Official speeches and statements - September 16, 2016
1. Ukraine - Statements by M. Jean-Marc Ayrault, Minister of Foreign Affairs and International Development, during his joint press conference with his German and Ukrainian counterparts (Kiev - September 14, 2016)
THE MINISTER - This is actually the second visit Frank-Walter Steinmeier and I have paid here since the beginning of the year. It’s an important moment, especially as Ukraine celebrates the 25th anniversary of its independence. It’s a meaningful moment, it brings hope and it also provides the opportunity to pay tribute to the Ukrainian people’s bravery and determination.
It’s also an opportunity to recall our commitment to and support for Ukraine, which is engaged in a vast program of reforms which we’d like to go on supporting, particularly on the bilateral front, as Frank-Walter Steinmeier said: Germany and Ukraine; France and Ukraine too. On 28 October [N.B. the Minister announced the date as September 28, but the forum will take place on October 28] a meeting will take place in Paris on investment in Ukraine, with the support of the EU and the IMF as well, to enable these reforms to succeed. So it’s an important stage for us, also to take stock—and we’ll be seeing the Prime Minister later on—of the implementation of these programs since the new government’s inauguration.
I was also keen to repeat to President Poroshenko our support for Ukraine, as regards respect for its territorial integrity, and our utter disapproval of the elections organized in Crimea for the Russian Duma, and so I reiterated our solidarity with independent Ukraine.
Together we recalled our commitment to the Minsk agreements. There’s no alternative, no Plan B. The Minsk agreements must be implemented. And there’s a method, a way of proceeding, the Normandy format, to which we’re committed and which we want to keep going. This is why, after a few months’ stagnation, we thought it necessary to take the initiative to get things running again, and that means preparing the conditions for a summit at heads of state and government level, in the framework of the Normandy format with President Hollande, Chancellor Merkel, President Poroshenko and President Putin. I think this stage today creates the conditions for that summit.
To be successful, several conditions need to be met. The first concerns security and the observation of the ceasefire. There’s been the ceasefire which began at the start of the school term: that’s positive, but it must actually be consolidated. Frank-Walter Steinmeier referred to messages from Moscow, which are a step in the right direction. So it’s a priority, and tomorrow we’re going near the contact line precisely to see the situation on the ground.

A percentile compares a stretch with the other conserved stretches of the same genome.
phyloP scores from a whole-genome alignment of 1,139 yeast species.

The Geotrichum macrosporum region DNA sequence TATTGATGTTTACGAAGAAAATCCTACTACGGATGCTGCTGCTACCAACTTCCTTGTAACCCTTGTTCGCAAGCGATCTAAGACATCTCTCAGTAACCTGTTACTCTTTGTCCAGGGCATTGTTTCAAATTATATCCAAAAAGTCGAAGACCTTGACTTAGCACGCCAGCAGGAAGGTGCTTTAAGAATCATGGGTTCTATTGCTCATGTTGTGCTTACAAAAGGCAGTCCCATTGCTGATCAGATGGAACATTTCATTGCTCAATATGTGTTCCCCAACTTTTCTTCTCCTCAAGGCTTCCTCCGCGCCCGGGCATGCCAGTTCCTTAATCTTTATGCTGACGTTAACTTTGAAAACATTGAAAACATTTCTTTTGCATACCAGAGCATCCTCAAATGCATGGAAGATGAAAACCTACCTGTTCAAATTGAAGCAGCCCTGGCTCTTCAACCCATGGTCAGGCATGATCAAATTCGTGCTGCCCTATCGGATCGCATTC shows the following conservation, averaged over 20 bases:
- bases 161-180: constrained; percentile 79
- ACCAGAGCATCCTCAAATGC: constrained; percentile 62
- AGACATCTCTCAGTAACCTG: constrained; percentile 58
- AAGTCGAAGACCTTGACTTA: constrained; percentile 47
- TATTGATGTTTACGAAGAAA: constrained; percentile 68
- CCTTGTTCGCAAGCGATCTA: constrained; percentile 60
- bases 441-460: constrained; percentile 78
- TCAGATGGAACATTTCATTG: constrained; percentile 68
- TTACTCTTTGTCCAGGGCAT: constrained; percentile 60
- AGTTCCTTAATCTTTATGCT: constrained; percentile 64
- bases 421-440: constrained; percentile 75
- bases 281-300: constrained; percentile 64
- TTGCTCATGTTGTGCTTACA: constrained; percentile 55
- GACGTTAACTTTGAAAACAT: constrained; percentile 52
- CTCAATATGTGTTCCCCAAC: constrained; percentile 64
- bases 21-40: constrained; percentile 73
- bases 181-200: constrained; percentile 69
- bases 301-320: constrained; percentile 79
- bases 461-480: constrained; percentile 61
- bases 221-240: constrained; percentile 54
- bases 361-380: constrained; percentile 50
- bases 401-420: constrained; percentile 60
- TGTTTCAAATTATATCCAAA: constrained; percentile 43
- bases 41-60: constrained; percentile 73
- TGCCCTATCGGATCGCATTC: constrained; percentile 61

Another political condition concerns the presentation of the Ukrainian bill on local elections and the status of the Donbass.
Finally, as regards security, a milestone may be reached next week, which, if it succeeds, will be a consolidation stage and give hope for preparing the summit in the framework of the Normandy format. It involves the signing of an agreement on disengagement, and the start of disengagement in three pilot areas, which will have to be followed, of course, by other stages. I won’t go back over all the points and conditions Frank-Walter Steinmeier mentioned—and I agree with them, of course—, but next week is an important stage. I hope it will be a success, [and it should be] if everyone pulls their weight, all the parties of course—that’s essential.
Q. - Are you coming here to Ukraine as allies or arbitrators?
THE MINISTER - I’m coming here as a friend of Ukraine—a country which is a friend of Ukraine, clearly—in support of the reforms embarked on, which are enabling this country’s future to be assured democratically, economically and socially, and recalling our commitment to the integrity of Ukraine’s borders. But in the face of the problems we’re experiencing, particularly in the Donbass, which we’ve been describing just now, we’re also coming as facilitators of peace, facilitators of negotiations to find a solution—in accordance with the agreements that have been signed, the Minsk agreements, and a method, the Normandy format, i.e. the Franco-German partnership for making progress on these issues.
Q. - Could you give some details of the sequence whereby the Minsk agreements’ political aspect will be implemented—particularly constitutional reform, amnesty and the organization of elections?
THE MINISTER - To answer your question, I believe it’s like building a house. We’re at the foundations stage. And the foundations are the ceasefire—which I’ve talked to you about—, the signature of the agreement on disengagement in the three pilot areas, and the presentation of the bill on local elections and the status of the Donbass. That’s an initial stage, in a way.
Then, without a break, there’s the adoption of bills by the Rada: electoral reform, the reform of the status of the Donbass and at the same time, in parallel, an extension of the pilot disengagement areas. We’re beginning with three; we may move to eight. Withdrawal and storage of heavy weapons, suspension of mine laying and military exercises; full access by OSCE observers and deployment of OSCE forward patrol bases. I believe that’s the second pillar. And the third is the Rada—which sets the date for local elections—, it’s the adoption of constitutional reform and it’s the amnesty law. And also in parallel, still at the same time, it’s disengagement all along the front line, the opening of new crossing points, the exchange of all prisoners, the return of hostages—if we can do things even faster—and then completing the withdrawal of heavy weapons, and the arrival of observers at the border. There you are; I think we must make progress towards this, and the first stage is next week. If there is indeed an agreement next week, then a new momentum will begin.